Area Forecast Discussion
Issued by NWS Wilmington, OH

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000 FXUS61 KILN 281053 AFDILN Area Forecast Discussion National Weather Service Wilmington OH 653 AM EDT Sun May 28 2017 .SYNOPSIS... With warm and moist air in place, showers and thunderstorms will be possible today ahead of a cold front. Drier conditions are expected behind the front overnight, with occasional slight chances of precipitation through the first half of the week, and temperatures close to normal. && .NEAR TERM /UNTIL 6 PM THIS EVENING/... A large expanse of convection currently stretches from central North Carolina to northeastern Texas, with virtually all of the fresh development on the southern periphery, and mostly stratiform precipitation to the north. The ILN CWA is well north of even the edges of the lighter rainfall, and the vast majority of 00Z model runs support what observational analysis has been suggesting for a while now -- only very slim chances of any precipitation over the next several hours. What is setting up for this afternoon is a scenario that, out of all the convective events (or non-events) over the past several days, may be the most straightforward -- diurnal destabilization ahead of a surface trough, leading to convective development near peak heating. Will this activity be severe? It certainly appears to be a possibility, but with several caveats that will clamp down on a higher-end or more widespread risk. Destabilization will be sufficient, but not significant. Advective flow in the boundary layer will not be especially favorable -- WSW out of the lower Ohio Valley, rather than more southerly. It is uncertain if dewpoints in the ILN CWA will be able to rise more than a couple degrees from their current readings. In terms of insolation potential, while preliminary / non-operational GOES-16 imagery suggests a gradual dissipation of the blowoff clouds from the southern convection, stratocumulus is also developing -- and should continue to develop through morning. Thus, skies will probably never truly clear out today. These muted expectations translate to instability forecasts (MLCAPE) in the 1000-1500 J/kg range, and probably toward the lower end of that scale. Shear and forcing will also be sufficient, but not significant. When looking at the wind shift and theta-e gradients, it is apparent that the surface trough is not sharp, and its convergence is not especially focused. Ahead of an upper trough, there will be support for ascent, with WSW flow increasing at 500mb going into the afternoon hours. However, the stronger winds aloft do not arrive until after precipitation is expected to be ending. The result is that shear will be strong enough to support storm organization -- around 40 knots -- but it will be largely-unidirectional. Taking these factors together, storms are expected to develop ahead of the trough (mainly eastern IN / western OH) after 19Z, though the storms will be more scattered than focused. Through the peak of the diurnal cycle, there will be enough instability to support some of the storms becoming severe, with shear that will allow for some organization -- mainly in clusters and bows, though perhaps some supercell structures early in the evolution. Not sure it is possible to pick out a specific section of the ILN CWA for a greater threat than anywhere else, but this has the looks of a fairly standard slight-risk type event. && .SHORT TERM /6 PM THIS EVENING THROUGH 6 PM MONDAY/... Behind the surface trough, precipitation is expected to come to an end in the 00Z-09Z time frame, with drying conditions leading to clearing skies by Monday morning. With fast flow aloft to the south of an upper low in the northern Great Lakes, another surface trough will be moving into the ILN CWA late in the day. With a drier air mass in place, most of the precipitation will probably hold off until Monday evening. While the Sunday evening trough/front will do little to change temperatures over the region, with max temps Monday expected to be very similar to Sunday -- mid 70s to near 80. However, the big difference will be in the dewpoint temperatures -- a drop from the mid 60s to the mid 50s. && .LONG TERM /MONDAY NIGHT THROUGH SATURDAY/... The immediate long term period, Monday night through Wednesday, will feature a closed upper level over Ontario, which will slowly rotate east/northeast through this period. Embedded disturbances rotating around this low, complimented by weak cold fronts/trof axes, will keep a low threat for showers and thunderstorms going, mainly during the peak heating of the day. High temperatures should remain in the 70s with the coolest day occurring on Wednesday. The upper level closed low will elongate and finally shift more to the northeast such that a ridge of high pressure will build southeast into the Ohio Valley Wednesday night into Thursday. After a cool start in the lower 50s, highs should rebound into the mid and upper 70s. The remainder of the extended becomes a bit muddled as we head into next weekend. General model consensus is to bring another piece of upper level energy in the form of a closed low southeast into south central Canada by Friday and then slowly push it east across southeast Canada/northern Great Lakes through the weekend. Return moist flow around the departing high and between a slow moving frontal boundary from the north will bring the threat for showers and thunderstorms to the region. Temperatures will remain near seasonal normals for early June. && .AVIATION /12Z SUNDAY THROUGH THURSDAY/...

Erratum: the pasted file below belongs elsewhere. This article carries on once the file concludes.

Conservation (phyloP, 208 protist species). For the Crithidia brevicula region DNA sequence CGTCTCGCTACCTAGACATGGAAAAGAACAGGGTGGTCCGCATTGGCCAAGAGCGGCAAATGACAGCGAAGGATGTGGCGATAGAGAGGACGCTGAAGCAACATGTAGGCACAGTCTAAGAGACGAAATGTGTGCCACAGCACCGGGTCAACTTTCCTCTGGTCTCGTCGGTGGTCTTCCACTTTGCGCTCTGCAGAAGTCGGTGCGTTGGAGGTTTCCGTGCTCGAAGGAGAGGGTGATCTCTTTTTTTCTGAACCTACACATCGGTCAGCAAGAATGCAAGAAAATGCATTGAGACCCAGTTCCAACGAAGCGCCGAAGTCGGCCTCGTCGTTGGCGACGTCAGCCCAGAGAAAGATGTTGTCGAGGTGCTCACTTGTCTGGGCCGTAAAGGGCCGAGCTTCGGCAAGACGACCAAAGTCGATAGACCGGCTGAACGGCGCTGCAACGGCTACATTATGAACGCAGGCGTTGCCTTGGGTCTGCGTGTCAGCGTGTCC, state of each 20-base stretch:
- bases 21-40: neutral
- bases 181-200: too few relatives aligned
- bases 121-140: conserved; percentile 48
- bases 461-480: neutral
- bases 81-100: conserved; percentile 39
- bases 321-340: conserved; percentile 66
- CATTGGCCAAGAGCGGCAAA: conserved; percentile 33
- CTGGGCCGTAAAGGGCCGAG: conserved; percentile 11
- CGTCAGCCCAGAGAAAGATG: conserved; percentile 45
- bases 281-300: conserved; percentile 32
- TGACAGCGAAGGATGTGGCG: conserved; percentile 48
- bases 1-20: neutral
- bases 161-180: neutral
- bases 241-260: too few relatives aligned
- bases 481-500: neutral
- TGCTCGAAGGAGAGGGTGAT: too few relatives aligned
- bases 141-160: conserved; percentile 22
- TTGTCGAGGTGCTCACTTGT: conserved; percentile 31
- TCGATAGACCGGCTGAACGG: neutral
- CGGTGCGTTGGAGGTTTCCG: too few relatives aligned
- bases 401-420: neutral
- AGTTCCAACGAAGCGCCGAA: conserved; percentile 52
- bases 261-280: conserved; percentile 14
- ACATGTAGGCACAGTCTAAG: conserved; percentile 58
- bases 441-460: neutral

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Pockets of low clouds have begun to develop across the area, with IFR ceilings now developing in spots. This may continue through the next several hours, so the TAFs have been updated for this. By late morning, ceilings are likely to lift to VFR. After that, attention will turn to chances for showers and storms during the mid afternoon into the evening hours. Where storms occur, MVFR/IFR conditions and gusty winds will be possible. However, with some questions about the amount of storms that will develop, will keep the TAF mention to VCTS. Clearing is expected behind the storms, with VFR conditions going into the overnight period. There are some indications that there may be reduced visibilities tonight, but the air mass will be drying, so this is not yet certain. OUTLOOK...No significant weather expected.
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&& .ILN WATCHES/WARNINGS/ADVISORIES... OH...None. KY...None. IN...None. && $$ SYNOPSIS...Hatzos NEAR TERM...Hatzos SHORT TERM...Hatzos LONG TERM...Hickman AVIATION...Hatzos